Photo: Courtesy of CBC
In conversation with actor and writer Paul Sun-Hyung Lee
Reader’s Digest Canada: What have you learned from your stint as the host of Canada’s Smartest Person Junior?
Paul Sun-Hyung Lee: The good hosts make it look easy—everyone watching thinks, “I can do that.” The reality is that there’s a lot you have to do on your feet. You have to take a script that was rewritten seconds before you say it and make it sound believable. You don’t know who’s going to win, get eliminated or how these kids will react.
What was your relationship like with the child contestants?
My main job was to make them feel secure and safe enough to just be themselves. I think we established that at the beginning because I kept screwing up. Kids love when they can laugh at someone who makes mistakes. I’d never [hosted a show of this scale] before, so I made plenty.
Put yourself in their shoes for a moment. How do you think you’d fare as a contestant?
These kids are solving things that would take adults five to 10 minutes to guess. It’s stunning. The linguistics problems were easy for me, but then again, that’s my strength. When it came to music: “Find that note” or “how many times did this note play?” I don’t know! Who knows that?
With Kim’s Convenience and now Canada’s Smartest Person Junior, you’ve become a staple of Canadian TV. How important was TV to you growing up?
When my family first moved to Canada, we spoke nothing but Korean. Television for me was how I learned to speak English. It shaped my sense of humour, my sense of storytelling and what I found appealing. But for a long time, I’d only seen Western families portrayed. I thought, “My family story isn’t up there, and it’s because I’m not important enough.” You carry that with you—even subconsciously.
Thankfully, a lot has changed in terms of representation, both behind and in front of the camera.
We’re seeing more authentic portrayals of different communities and cultures, and it’s exciting. Growing up, the biggest argument against [diversity on screen] was that it’s not relatable. With movies like Black Panther and Crazy Rich Asians, we’re seeing that it’s simply not true. We’ve been fed the same diet of stuff for so long, and everybody’s tired of it. Audiences demand more now.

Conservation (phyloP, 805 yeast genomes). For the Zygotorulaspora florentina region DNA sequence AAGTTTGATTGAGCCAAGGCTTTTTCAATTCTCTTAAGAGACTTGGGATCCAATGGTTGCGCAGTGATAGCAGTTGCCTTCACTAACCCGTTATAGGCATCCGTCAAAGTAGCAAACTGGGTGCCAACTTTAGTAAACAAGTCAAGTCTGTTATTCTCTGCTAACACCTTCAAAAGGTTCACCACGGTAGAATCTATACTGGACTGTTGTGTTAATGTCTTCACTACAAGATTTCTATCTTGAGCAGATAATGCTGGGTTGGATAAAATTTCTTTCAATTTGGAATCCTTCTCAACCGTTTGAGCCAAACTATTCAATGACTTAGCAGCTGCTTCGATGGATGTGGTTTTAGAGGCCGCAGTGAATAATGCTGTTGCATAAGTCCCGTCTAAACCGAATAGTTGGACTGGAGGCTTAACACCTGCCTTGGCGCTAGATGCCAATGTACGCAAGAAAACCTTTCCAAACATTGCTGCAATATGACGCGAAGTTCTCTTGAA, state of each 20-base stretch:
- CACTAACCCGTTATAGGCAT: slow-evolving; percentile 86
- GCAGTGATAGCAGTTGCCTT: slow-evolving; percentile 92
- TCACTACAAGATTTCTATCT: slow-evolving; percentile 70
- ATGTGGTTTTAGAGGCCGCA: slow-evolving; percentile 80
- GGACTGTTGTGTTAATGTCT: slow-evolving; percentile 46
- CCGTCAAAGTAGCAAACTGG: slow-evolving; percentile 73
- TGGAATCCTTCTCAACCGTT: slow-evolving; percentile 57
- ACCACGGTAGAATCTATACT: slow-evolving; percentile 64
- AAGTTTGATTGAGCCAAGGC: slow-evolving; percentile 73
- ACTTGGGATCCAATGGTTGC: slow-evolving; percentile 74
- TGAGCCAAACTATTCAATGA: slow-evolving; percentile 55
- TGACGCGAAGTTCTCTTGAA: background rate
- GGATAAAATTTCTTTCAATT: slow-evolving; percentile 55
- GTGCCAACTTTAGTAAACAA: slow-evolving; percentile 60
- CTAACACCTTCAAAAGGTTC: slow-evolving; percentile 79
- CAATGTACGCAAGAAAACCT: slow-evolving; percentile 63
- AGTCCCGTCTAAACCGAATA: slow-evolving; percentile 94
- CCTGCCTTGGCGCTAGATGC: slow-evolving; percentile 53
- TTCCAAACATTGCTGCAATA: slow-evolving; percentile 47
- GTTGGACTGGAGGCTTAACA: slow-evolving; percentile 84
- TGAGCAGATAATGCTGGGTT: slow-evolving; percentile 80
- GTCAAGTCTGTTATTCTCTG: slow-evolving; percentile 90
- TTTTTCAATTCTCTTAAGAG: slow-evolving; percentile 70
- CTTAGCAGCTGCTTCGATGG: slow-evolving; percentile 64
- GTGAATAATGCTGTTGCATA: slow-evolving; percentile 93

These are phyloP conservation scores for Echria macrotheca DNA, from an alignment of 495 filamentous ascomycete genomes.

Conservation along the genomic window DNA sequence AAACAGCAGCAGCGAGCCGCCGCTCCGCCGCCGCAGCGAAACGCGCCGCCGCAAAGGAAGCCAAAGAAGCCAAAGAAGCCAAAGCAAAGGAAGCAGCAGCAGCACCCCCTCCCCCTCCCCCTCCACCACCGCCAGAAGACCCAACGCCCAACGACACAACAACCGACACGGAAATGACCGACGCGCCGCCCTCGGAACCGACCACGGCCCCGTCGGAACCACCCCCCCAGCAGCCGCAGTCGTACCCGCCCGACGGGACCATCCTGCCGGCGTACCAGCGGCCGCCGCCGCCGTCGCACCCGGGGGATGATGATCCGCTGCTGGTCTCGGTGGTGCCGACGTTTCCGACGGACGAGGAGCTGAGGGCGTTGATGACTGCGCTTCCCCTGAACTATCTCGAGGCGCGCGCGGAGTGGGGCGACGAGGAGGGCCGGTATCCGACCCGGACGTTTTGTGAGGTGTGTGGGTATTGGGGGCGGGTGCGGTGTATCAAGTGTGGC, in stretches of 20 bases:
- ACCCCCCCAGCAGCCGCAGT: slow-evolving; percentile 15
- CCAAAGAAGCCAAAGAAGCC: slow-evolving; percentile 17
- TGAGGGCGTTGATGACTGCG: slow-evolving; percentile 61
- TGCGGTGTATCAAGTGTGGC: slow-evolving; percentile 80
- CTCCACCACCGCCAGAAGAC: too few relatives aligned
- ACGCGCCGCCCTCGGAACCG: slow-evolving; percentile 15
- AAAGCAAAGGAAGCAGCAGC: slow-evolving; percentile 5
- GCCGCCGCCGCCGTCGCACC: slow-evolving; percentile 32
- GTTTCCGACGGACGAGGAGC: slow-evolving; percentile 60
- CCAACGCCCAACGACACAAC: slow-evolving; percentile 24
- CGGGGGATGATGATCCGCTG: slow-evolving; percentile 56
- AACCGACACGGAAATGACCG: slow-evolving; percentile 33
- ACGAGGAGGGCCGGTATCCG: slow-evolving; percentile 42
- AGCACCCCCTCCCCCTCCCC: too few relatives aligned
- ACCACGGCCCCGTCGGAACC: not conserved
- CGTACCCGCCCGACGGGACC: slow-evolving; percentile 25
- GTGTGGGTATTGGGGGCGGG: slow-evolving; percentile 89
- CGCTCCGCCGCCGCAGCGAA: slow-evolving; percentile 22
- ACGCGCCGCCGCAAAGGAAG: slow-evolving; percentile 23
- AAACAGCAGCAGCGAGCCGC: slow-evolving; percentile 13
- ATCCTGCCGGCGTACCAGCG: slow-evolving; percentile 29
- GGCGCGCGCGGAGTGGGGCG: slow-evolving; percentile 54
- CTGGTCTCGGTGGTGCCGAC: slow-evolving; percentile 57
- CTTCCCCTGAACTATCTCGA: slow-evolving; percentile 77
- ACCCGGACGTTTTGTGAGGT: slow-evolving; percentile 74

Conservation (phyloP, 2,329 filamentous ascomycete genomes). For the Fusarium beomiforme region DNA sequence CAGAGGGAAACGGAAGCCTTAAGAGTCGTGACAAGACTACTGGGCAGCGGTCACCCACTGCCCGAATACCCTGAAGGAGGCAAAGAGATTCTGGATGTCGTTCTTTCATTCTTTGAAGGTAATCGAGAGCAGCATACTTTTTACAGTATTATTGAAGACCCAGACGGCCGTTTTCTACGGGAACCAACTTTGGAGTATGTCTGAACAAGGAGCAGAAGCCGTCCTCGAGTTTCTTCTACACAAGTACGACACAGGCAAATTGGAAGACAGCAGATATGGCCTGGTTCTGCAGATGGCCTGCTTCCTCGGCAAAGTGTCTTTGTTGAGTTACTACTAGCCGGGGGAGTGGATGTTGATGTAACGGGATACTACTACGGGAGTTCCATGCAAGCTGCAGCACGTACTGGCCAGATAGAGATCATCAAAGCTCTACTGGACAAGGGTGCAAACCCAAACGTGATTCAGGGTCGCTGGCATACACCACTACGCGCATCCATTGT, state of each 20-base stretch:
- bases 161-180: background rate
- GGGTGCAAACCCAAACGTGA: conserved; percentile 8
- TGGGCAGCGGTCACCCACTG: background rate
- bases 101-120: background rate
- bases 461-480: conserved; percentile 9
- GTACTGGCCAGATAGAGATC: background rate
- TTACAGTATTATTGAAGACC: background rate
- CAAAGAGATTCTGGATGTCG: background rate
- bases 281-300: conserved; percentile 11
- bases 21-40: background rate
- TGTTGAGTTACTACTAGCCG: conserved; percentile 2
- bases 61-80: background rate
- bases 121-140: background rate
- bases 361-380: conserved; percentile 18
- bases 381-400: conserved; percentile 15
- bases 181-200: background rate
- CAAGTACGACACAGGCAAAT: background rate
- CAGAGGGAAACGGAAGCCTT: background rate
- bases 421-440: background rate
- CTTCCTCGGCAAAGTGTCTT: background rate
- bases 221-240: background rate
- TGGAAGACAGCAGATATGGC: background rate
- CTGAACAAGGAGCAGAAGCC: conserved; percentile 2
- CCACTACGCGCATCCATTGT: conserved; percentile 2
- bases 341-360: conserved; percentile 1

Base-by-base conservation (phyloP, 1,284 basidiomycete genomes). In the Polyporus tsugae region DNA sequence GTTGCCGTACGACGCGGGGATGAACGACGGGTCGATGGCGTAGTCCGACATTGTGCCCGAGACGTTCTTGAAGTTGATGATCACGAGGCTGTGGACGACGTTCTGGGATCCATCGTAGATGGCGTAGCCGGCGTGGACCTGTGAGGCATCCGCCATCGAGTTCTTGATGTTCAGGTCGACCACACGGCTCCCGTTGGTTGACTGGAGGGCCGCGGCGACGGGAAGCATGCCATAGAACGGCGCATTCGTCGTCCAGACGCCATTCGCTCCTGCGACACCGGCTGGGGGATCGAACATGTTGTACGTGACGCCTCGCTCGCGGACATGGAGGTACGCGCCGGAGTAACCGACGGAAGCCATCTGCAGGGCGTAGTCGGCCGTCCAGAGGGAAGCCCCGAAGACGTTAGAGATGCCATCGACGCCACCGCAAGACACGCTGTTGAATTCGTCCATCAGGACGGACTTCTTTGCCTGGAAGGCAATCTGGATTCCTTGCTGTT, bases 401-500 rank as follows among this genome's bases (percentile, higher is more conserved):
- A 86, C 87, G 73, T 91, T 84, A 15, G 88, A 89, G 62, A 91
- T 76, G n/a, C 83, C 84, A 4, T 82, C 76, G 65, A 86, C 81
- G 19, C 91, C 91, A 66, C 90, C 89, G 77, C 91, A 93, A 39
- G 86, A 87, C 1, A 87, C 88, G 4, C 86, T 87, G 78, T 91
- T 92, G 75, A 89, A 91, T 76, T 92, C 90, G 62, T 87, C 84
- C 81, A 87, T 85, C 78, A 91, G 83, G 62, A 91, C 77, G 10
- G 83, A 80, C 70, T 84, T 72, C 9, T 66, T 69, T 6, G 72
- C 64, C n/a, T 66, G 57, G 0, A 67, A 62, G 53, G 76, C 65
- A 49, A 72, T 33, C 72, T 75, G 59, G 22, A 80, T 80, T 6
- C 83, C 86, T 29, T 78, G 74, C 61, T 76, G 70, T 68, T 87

What words of advice do you have for actors of colour?
I’ve met a lot of young actors who think they should be handed roles solely because they’re minorities. But you know what? You still need to bring your craft and work your butt off. You’re given so few chances to succeed, and even fewer chances to fail, so you have to be prepared when the opportunities come.
Can you imagine yourself doing anything else other than acting?
Originally, I wanted to be a writer and visual artist. My girlfriend was going to the University of Toronto, so I decided to go there. I remember hearing about the drama program and fell in love with it. I like to think I was a good storyteller, and acting was just a natural extension of that. At first it was all wine and roses, but then the harsh realities of graduating settled in. Then it was, “Okay, now how do I get a job?”
What sets Canada’s Smartest Person Junior apart from other game shows?
Because it’s elimination-style, you get to know the competitors, and you’ll find your favourites and the ones you root for the most. They’re all competing, but the level of sportsmanship and intelligence is tremendous. It’ll be lovely for audiences to see.
Canada’s Smartest Person Junior premieres Wednesday, Nov. 14 at 8 p.m. (8:30 NT) on CBC.